Preaching: What’s Not a Myth

We are continuing our consideration of an article by David Fitch, “3 Myths About Preaching Today,” posted in “Out of Ur.”

The Kind of Preaching We Desperately Need

The task of preaching is to proclaim truth. It is the moment that brings the truth into the present. Much like anamnesis [remembrance] in the Lord’s Supper is much more than intellectual recall of the Lord’s death and resurrection, so preaching is more than recalling and teaching information from the past about God. Preaching is a speech-act. It is the proclaiming of the truth out of Scripture over us so as to bring the truth into being by the Spirit.

Preaching is a truth making event—not in the sense that the truth is invented here, but that the Spirit, through the gifts, brings it into reality. (I’ll have to defend myself against the accusation that I’m a Bultmannian sometime). Much like Jesus said in Luke chapter 4:21 – “today this Scripture has been fulfilled in its hearing,” proclamation is a speaking forth of an interpretation (from Scripture) of our lives in terms of who God is, the gospel and what he is doing to bring it about in our lives and thru us into the world. If anything then, far from trying to make the Scriptures relevant, the goal of preaching is to make everything else irrelevant. It is the re-narrating of ourselves corporately into God.

The bottom line is once we preach for formation, where God’s truth is birthed in and among us, we become shaped for his mission in the world. We can see things we didn’t see before. We act out of assumptions we didn’t have before. We imagine what God is doing in ways not possible before. And a little congregation becomes a powder-keg for mission and the harvesting of fields ready for the gospel.

(emphasis added).

“Relevant” is usually used in the sense of making scriptures apply to our daily lives, right? This is backwards. We should make our daily lives apply to the scriptures. That is, our daily lives need to proclaim the same truths as the scriptures. Rather than the scriptures being for our help, we need to be for God’s help, so that we speak to a hurting and dying world through our lives. And preaching should help us do that.

Hence, great preaching is not telling us how the Bible teaches great lessons on personal finance or how to fight depression. Great preaching is equipping us to be Jesus to the world. And if we are Jesus to the world, we’ll help each other fight depression and fix our household finances. But Jesus didn’t save us so we’d hire preachers to teach self-help lessons. He saved us to become servants.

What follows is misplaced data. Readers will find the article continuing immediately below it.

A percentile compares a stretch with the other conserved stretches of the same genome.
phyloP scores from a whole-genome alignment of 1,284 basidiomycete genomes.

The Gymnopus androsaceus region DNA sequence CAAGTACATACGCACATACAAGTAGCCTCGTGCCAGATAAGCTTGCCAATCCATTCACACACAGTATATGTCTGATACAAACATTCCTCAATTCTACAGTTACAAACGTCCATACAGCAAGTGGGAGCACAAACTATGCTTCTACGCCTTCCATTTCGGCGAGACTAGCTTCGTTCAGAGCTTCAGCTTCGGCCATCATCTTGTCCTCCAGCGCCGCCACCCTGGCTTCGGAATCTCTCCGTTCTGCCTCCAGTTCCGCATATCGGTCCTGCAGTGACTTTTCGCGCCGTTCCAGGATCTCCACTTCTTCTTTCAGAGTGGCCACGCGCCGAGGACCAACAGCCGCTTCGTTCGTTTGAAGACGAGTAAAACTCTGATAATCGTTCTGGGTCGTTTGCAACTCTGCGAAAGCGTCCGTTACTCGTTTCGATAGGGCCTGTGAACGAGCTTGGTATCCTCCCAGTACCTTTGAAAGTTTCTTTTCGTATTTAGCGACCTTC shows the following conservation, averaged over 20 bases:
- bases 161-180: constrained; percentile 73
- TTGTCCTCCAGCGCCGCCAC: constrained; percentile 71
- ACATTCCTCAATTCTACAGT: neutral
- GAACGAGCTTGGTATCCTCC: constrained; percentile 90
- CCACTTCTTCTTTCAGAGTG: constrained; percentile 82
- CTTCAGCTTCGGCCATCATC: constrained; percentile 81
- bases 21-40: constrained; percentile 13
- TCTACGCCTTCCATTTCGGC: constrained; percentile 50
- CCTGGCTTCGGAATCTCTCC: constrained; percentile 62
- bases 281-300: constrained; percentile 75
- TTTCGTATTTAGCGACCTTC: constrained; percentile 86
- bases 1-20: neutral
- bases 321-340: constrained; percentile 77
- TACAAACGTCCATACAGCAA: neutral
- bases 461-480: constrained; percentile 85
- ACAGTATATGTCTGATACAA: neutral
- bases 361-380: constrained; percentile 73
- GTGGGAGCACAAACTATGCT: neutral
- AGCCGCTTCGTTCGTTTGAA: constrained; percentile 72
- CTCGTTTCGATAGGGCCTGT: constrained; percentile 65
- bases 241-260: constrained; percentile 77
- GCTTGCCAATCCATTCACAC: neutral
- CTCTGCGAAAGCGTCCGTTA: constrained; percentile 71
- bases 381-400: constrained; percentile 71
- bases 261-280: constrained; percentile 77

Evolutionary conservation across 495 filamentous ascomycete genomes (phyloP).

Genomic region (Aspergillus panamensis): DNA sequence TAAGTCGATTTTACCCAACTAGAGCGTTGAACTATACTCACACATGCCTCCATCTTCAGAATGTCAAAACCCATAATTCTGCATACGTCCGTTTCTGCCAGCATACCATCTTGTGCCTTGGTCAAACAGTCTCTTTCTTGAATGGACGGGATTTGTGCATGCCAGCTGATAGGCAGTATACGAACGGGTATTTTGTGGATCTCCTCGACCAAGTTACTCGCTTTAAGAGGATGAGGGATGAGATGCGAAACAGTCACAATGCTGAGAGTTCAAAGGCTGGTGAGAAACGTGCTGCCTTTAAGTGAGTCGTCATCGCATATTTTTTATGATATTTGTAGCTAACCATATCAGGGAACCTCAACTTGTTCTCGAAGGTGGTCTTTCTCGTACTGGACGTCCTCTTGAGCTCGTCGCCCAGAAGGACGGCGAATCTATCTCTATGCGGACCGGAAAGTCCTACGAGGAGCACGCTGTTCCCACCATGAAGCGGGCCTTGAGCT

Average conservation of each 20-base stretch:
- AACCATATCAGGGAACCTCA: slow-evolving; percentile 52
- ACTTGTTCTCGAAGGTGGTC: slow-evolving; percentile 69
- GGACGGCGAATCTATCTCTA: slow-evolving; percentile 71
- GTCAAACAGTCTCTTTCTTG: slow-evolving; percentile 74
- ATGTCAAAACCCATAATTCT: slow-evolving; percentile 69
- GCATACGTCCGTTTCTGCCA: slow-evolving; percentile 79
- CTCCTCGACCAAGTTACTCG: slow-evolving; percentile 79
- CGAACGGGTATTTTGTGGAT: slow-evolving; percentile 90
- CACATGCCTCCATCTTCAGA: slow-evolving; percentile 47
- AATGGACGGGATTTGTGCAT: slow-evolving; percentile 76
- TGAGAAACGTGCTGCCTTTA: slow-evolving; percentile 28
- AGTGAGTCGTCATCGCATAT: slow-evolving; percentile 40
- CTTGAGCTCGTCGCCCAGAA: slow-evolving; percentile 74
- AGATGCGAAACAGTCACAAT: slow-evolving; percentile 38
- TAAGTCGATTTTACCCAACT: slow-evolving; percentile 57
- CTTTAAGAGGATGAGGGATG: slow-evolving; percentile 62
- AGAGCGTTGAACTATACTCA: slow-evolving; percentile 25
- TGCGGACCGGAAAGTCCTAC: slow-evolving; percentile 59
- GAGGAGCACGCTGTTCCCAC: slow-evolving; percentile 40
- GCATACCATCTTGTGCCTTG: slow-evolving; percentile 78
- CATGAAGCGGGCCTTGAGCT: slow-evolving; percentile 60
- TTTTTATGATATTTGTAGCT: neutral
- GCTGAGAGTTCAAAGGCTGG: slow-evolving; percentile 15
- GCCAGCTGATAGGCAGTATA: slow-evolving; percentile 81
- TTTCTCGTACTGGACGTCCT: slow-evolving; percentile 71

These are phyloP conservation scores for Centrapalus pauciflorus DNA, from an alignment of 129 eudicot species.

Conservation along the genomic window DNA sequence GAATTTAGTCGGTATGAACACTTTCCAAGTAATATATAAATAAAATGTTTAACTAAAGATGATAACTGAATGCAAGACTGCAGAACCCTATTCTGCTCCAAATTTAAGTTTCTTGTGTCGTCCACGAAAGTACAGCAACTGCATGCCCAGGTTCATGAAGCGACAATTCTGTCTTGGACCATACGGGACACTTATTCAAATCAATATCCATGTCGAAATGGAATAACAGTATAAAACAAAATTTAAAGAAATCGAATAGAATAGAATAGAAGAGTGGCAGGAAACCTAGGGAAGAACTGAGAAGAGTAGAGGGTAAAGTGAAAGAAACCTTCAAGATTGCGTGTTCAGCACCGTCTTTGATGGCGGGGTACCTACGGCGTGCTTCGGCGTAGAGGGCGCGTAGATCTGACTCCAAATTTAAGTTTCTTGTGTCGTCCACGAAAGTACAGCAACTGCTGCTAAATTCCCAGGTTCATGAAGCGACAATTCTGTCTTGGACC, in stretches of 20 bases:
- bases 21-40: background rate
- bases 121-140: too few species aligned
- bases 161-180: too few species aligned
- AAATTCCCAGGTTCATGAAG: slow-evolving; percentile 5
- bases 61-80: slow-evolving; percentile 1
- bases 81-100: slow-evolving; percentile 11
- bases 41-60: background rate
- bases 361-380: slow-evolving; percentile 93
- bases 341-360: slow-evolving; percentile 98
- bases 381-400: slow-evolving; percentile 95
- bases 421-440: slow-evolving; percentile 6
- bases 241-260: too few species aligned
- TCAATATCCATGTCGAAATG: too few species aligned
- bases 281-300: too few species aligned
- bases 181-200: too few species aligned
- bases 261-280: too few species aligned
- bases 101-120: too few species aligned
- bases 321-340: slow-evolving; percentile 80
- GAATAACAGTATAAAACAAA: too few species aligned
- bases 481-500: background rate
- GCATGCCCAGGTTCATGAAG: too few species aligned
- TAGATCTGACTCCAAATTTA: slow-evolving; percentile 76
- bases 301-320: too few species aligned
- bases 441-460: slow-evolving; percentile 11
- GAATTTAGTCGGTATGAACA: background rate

And if we have visitors, they’ll be impressed by a gospel that isn’t about bigger buildings and a bigger church and meeting the felt needs of the congregation. Rather, the real gospel, the one that turned the world upside down and can do it again, is about conforming ourselves and all that we touch to the will of God — the God who loved the world so much he died for it.

About Jay F Guin

My name is Jay Guin, and I’m a retired elder. I wrote The Holy Spirit and Revolutionary Grace about 18 years ago. I’ve spoken at the Pepperdine, Lipscomb, ACU, Harding, and Tulsa lectureships and at ElderLink. My wife’s name is Denise, and I have four sons, Chris, Jonathan, Tyler, and Philip. I have two grandchildren. And I practice law.
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3 Responses to Preaching: What’s Not a Myth

  1. You mean I don't have to preach on the goal of restoring the New Testament church every Sunday? Thanks for the thoughts..outstanding!

  2. Sam says:

    An relevant quotation:

    Rabbi Abraham Herschel was approached by part of his congregation with a complaint — The liturgy doesn’t express what we feel. Would you please change it so that it does? Rabbi Herschel’s reply — it was not for the liturgy to express how they felt, it was for them to learn to feel what the liturgy expressed. “When any of us ask that the liturgy be reduced to the dimensions of our experience and our comprehension, we are asking for a smaller gospel, and a Christ who is less than the crucified, risen, and ascended Redeemer.” (Byars, Ronald P. (2002) The Future of Protestant Worship, p. 29)

  3. Alan says:

    If anything then, far from trying to make the Scriptures relevant, the goal of preaching is to make everything else irrelevant. It is the re-narrating of ourselves corporately into God.

    Excellent point.

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